PTLs work it out

Story and photo by Airman 1st Class Holly Cook
86th Airlift Wing Public Affairs

Staying in shape and being fit to fight is a major part of being in the Air Force. Having someone to provide motivation and tips to keep Airmen looking and feeling great is one way to achieve one’s fitness goals.

Physical training leaders are trained to help Airmen get and stay healthy using physical training, nutrition and fun activities.

“I believe that fitness is the key to having a successful Air Force,” said Tech. Sgt. Toriano Banks, 86th Comptroller Squadron financial analyst. “Motivating my co-workers to be more fit and healthy than they were is my favorite part of being a PTL.”

The need for physical fitness knowledge is in high demand. Having the right PTL can make all the difference.

“One of the nicknames my co-workers have given me is Sugar Shocker because I keep them up with their nutrition along with PT,” Banks said. “I try to help them understand exactly what they are eating and drinking and how it affects their bodies.”

Before a PTL can give advice about exercising and nutrition, they have to be put to the test. An Airman who is selected or volunteers to become a PTL must attend an Air Force PTL training course.

“The training course is one full day. It is a mixture of classroom instruction and hands-on physical training,” said Cesar Alvarez, 86th Aerospace Medical Squadron exercise physiologist. “The member must be certified in cardiopulmonary resuscitation/automatic external defibrillator per Air Force instruction, must have a passing physical fitness test of their own, and must be appointed in writing by their unit commander.” 

This class not only tests the Airman’s knowledge of physical fitness, but also allows the Air Force to get its most fit Airmen to guide and mold their peers to the highest physical status.

“Sports nutrition, supplements and proper eating is a portion of the class taught by either the registered dietitian or diet technician,” Alvarez said. “The remainder of the class focuses on proper unit PT design, appropriate exercise selection, technique, periodization, injury prevention, modified PT for profiled members and resources available to the PTL and unit members.”

Learning how to come up with exercises that help all ranges of physical ability is a major portion of being a PTL. Doing exercises that allow Airmen get to their top physical potential while not holding back others is key for a successful group workout session.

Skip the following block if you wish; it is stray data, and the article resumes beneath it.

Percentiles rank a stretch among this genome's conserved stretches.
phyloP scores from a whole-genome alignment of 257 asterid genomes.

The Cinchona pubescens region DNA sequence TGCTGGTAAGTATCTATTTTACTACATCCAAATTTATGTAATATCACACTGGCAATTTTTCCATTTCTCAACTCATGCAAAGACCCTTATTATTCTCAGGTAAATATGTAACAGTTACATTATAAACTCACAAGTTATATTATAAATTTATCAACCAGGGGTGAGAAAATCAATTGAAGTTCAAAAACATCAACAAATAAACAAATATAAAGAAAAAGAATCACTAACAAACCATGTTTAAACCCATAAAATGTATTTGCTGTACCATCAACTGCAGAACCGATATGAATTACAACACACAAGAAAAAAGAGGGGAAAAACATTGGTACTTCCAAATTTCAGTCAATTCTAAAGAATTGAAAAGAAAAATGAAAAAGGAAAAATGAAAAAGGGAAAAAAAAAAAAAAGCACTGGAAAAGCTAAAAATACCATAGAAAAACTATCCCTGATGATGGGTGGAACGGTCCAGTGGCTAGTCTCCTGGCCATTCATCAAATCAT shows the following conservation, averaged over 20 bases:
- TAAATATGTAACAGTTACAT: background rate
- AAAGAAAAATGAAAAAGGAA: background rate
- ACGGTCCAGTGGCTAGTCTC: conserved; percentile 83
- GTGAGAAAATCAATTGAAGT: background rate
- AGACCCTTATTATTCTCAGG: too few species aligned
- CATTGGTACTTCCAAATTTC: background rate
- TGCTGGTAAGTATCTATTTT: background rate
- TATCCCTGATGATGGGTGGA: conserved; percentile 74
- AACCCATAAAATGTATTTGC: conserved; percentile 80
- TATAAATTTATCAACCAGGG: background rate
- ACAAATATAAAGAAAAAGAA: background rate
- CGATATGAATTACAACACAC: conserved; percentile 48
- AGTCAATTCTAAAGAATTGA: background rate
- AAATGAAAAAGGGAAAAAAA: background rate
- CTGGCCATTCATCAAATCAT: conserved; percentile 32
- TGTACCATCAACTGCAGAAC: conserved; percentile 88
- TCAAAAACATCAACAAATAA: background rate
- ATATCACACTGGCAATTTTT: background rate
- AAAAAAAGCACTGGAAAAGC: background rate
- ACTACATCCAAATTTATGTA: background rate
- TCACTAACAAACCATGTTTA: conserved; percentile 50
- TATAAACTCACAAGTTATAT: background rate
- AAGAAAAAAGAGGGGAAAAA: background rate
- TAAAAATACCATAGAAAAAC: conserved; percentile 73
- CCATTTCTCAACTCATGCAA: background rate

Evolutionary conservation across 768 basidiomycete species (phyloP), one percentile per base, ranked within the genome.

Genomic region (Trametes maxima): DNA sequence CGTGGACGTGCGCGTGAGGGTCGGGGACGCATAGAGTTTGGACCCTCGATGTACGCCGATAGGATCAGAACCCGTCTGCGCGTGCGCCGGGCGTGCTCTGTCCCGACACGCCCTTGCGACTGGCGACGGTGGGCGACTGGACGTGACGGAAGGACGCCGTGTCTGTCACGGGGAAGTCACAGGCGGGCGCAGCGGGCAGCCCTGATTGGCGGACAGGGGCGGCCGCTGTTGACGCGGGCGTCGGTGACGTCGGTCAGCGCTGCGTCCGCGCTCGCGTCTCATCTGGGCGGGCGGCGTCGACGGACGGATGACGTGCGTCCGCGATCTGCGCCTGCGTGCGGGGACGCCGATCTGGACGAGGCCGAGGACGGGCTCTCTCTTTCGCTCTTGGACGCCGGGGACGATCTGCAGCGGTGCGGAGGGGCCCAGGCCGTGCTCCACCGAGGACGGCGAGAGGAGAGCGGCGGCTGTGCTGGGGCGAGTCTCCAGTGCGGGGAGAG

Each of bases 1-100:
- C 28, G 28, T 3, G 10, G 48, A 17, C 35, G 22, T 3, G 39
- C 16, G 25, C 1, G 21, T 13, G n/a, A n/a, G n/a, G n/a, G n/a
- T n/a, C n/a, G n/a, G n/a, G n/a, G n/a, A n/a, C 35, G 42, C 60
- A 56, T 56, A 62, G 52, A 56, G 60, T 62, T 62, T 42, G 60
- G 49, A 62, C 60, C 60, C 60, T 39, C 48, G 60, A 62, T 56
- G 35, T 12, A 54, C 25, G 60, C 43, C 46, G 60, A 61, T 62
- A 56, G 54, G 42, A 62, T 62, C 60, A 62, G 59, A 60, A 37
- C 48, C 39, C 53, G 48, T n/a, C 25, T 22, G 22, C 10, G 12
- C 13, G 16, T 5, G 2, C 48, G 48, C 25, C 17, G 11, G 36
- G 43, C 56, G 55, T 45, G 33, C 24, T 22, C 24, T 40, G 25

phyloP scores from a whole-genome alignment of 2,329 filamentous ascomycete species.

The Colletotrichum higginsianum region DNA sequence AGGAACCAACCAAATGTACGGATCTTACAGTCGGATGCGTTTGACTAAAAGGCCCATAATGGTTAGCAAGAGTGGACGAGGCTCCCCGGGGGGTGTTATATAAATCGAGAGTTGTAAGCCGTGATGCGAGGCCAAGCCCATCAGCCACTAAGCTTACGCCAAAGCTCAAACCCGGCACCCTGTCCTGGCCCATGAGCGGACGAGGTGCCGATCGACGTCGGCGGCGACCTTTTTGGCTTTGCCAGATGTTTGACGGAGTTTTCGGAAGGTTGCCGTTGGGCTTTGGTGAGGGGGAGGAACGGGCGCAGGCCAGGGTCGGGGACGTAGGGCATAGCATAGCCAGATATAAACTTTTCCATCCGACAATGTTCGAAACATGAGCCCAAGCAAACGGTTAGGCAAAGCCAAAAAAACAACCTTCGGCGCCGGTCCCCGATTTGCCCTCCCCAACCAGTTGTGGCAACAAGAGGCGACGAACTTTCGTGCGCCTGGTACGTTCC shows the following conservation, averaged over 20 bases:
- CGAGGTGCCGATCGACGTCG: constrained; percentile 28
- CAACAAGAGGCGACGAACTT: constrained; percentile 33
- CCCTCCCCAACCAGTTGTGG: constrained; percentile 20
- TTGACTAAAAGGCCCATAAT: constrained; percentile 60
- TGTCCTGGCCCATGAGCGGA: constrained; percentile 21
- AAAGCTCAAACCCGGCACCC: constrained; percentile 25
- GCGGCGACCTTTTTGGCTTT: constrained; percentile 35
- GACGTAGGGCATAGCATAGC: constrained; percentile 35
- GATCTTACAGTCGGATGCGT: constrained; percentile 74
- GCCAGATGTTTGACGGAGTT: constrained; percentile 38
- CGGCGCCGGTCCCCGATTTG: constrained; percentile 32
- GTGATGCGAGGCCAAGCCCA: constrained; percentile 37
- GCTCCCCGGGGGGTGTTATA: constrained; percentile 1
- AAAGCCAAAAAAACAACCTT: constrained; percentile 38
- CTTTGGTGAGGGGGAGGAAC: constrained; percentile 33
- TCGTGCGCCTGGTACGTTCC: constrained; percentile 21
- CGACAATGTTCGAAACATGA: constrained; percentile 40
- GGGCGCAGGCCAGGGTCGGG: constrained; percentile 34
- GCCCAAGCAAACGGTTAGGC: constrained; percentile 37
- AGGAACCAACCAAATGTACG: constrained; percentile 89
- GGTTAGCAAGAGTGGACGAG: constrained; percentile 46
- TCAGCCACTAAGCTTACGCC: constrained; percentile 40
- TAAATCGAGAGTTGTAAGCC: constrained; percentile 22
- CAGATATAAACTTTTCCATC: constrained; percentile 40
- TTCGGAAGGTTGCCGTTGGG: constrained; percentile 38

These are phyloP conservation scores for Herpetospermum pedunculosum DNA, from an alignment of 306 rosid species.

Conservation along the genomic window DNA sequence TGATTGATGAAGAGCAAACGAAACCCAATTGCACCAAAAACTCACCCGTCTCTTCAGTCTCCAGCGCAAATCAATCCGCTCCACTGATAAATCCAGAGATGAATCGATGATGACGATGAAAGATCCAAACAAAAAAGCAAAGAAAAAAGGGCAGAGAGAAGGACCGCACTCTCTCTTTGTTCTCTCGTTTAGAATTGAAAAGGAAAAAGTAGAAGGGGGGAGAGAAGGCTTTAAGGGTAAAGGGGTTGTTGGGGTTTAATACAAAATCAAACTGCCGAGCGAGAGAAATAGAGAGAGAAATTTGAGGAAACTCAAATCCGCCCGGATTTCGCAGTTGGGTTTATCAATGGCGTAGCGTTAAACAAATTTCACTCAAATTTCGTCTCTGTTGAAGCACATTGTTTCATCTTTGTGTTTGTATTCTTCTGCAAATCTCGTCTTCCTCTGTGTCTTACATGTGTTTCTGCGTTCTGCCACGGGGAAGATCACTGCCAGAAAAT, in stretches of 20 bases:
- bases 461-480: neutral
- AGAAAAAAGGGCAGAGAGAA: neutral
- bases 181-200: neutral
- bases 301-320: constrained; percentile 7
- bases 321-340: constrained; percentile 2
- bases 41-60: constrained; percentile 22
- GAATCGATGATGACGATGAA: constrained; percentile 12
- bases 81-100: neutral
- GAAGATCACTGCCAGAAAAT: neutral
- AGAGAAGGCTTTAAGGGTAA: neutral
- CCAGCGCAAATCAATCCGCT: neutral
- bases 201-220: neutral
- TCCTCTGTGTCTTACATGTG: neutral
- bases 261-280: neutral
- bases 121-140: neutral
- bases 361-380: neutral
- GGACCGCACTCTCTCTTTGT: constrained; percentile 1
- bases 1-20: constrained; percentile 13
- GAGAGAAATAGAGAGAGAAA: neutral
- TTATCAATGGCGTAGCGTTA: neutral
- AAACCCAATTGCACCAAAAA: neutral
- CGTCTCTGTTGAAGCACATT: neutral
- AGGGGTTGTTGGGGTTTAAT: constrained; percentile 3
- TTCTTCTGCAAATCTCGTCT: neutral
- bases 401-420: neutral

“I come up with a schedule for each PT session,” Banks said. “I try to put time and energy into the scheduling so I can try to cater to their strengths and weaknesses.”
Some PTLs have found adding group activities into their squadrons’ weekly physical training schedules fuses fun with a beneficial workout.

“My squadron likes to play football,” Banks said. “I like to push them hard the first two PT days of the week and then give them a fun day on Fridays.”

Adding these enjoyable activities, like volleyball and touch football, helps build squadron morale while giving Airmen a break from the normal vigorous exercises.

“Now that my squadron has gotten larger, I’ve found that more members just means more motivation that I can give,” Banks said.

Being in shape and staying healthy is a part of the Air Force core values each Airman should live by every day. Staying fit to fight shows an Airman is staying true to the Air Force core value of “excellence in all we do.”

“Being in shape contributes to readiness,” said Chief Master Sgt. James Morris, 86th Airlift Wing command chief. “If you aren’t able to put your gear on then you won’t be able to complete your job.”

For some Airmen, it might be a little tougher to stay in shape and achieve a passing physical fitness test.

“It’s the first thing that people quit doing when they get busy,” Morris said. “Once you quit working out for one day and then the next and the next, it gets harder to start again. If you make it part of your daily routine, even if it is just for 15 or 30 minutes, it becomes easier to keep doing and stay in shape.”

Whether it’s lack of time or another cause, any Airman can look to his PTL for support to meet the standards that the Air Force has set.

“The goal is to lead an appropriate and safe unit physical training program that is both dynamic and effective, so that members not only pass their physical fitness test, but maintain a healthy lifestyle,” Alvarez said.

Being a PTL isn’t just for a specific rank or higher. Any enlisted member or officer who meets the qualifications can be a PTL.

Airmen of all ranks helping their fellow Airman stay fit to fight, maintain readiness and preserve deployability is one of the main parts of the PTL program.

“Any member who has the drive and passion to effectively lead, motivate and provide a quality and safe program … can become a PTL,” Alvarez said.
“Being able to see improvement in the Airmen is one of my favorite parts of the program,” Banks said. “Seeing good PT scores go to excellent is always a plus.”

For more information about the PTL qualification class offered at the health and wellness center, call 480-4292.